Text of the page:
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Old 05-14-2006, 01:15 PM   #1
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Is this Hay bad?

I went and got 16 bales of fescue on Friday. I noticed about 4 of the bales where much heavier than the others and they looked alot fresher so I did'nt think much of it. Well Saturday morning I went to cut open one of the heavier greener-looking bales and it was moist on the inside and hot to the touch! It was even steaming! So I took those 4 bales and cut all of them open so they could at least air out and not catch fire. They all looked so fresh, but the whole hot steaming damp hay thing is unsettling. Should I just toss those 4 bales? I dont think the guy let them cure properly, or maybe they got wet?? They didn't have any visible mold, but they ALL where hot to the touch when you cut them open and damp so Im at a loss... any suggestions or similar experiences would be greatly appreciated! Thanks
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Old 05-14-2006, 01:31 PM   #2
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Chances are they were baled a little damp - not sure what the weather is like there, but here it is nearly impossible for hay to dry properly - however, that is also how barn fires started by hay are caused. Unless the hay smells like mold, you should be fine, I'd just give them some time to cool off and dry out, and give it a good go-though before you feed it.
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Old 05-14-2006, 01:38 PM   #3
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Thanks AJ! I was worried that I would have to toss all of the hay and thats not cool!
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Old 05-14-2006, 02:22 PM   #4
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Yeah, we've gotten coastal like that when they start sending the really green fresh stuff.
Most times, they are baled right after cutting and not dried properly before baling.

Not sure if I'd feed it, but I'd probably open them up to cool and dry out, and go from there.
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Old 05-14-2006, 03:43 PM   #5
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but here it is nearly impossible for hay to dry properly
I'm only 1 1/2 hours north of you and we have the same problem up here. In fact many of the older horses up here have varying decrease of heaves due to this. It is found that many of the farmers don't know how to bale hay for horses because they bale it too early.

I've had bales of hay that were too green and got warm also. Those I either feed right away or just open up to cool and dry but it's very important to catch them before there's a fire!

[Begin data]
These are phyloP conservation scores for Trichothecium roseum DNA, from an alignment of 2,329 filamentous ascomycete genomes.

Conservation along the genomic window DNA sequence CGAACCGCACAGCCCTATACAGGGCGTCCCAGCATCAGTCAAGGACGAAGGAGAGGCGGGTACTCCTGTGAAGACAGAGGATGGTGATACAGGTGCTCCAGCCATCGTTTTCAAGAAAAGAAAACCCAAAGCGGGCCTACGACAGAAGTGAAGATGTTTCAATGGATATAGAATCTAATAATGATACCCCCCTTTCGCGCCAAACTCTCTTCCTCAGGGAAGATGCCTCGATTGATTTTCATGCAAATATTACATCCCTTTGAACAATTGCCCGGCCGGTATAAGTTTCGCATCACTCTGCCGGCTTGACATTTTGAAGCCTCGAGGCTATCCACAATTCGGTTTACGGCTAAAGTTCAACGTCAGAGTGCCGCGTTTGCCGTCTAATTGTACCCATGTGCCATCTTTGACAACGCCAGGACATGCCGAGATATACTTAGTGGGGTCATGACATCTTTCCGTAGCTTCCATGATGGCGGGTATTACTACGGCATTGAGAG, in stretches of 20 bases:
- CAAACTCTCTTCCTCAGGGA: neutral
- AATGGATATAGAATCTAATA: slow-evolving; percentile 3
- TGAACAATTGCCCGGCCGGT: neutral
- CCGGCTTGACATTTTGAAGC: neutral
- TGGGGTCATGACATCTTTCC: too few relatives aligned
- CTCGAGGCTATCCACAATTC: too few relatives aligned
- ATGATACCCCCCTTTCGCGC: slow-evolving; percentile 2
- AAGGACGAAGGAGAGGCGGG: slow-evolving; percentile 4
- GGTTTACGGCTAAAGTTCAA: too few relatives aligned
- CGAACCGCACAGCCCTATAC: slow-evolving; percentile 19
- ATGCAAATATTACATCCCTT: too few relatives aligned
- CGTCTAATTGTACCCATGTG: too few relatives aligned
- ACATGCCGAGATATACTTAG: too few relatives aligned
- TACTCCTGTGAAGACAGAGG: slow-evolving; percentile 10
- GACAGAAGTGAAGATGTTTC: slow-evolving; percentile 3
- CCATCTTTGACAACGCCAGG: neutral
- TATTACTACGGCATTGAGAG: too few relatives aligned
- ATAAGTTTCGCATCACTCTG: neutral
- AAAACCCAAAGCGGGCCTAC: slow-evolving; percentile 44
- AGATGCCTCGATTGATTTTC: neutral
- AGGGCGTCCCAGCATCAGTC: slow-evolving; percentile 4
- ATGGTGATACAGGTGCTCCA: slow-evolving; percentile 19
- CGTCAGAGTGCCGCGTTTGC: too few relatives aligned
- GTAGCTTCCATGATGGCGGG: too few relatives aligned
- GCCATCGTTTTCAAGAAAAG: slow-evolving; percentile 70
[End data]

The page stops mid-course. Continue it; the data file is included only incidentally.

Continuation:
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Old 05-14-2006, 06:34 PM   #6
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Personally, I would be a little cautious. The heat is caused by fermentation which, if it goes far enough, can result in some pretty sour stuff.

I wouldn't necessarily throw it away if it's not too far gone, but in addition to breaking it apart to stop the fermentation, I would mix it with good dry hay so they wouldn't just be getting the wet stuff.

It's hard to "make hay when the sun shines" if the sun doesn't shine...
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Old 05-14-2006, 06:40 PM   #7
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Hay Bales

I agree about being cautious. Even thouogh you can't see the mould if its hot like that it is probably there. I don't feed anything like that . I load it back in the truck and sell it to the old farmer down the road for a buck a bale and he feeds it to his goats.

After buying a horse years ago that was soooo heavey and learning so much about heaves and how they are caused I am very cautious about what I feed. Horses are very sensitive to mould.
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Old 05-15-2006, 01:31 PM   #8
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Just an FYI, if you find hay that's wet/damp, toss salt on it...it will absorb the moisture and help prevent hay from molding/getting hot...

Just when you feed it, make sure that there is plenty of water available to the horses if you use alot of salt...
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Old 05-15-2006, 03:02 PM   #9
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Thanks you guys!
I have never heard of the salt trick but I think I will give it a try. I hate this time a year hay-wise. You either get last cutting from last year or first cutting from this year thats damp and hot. Ugh! We have used this little face alot on this topic so I will do the same! LoL
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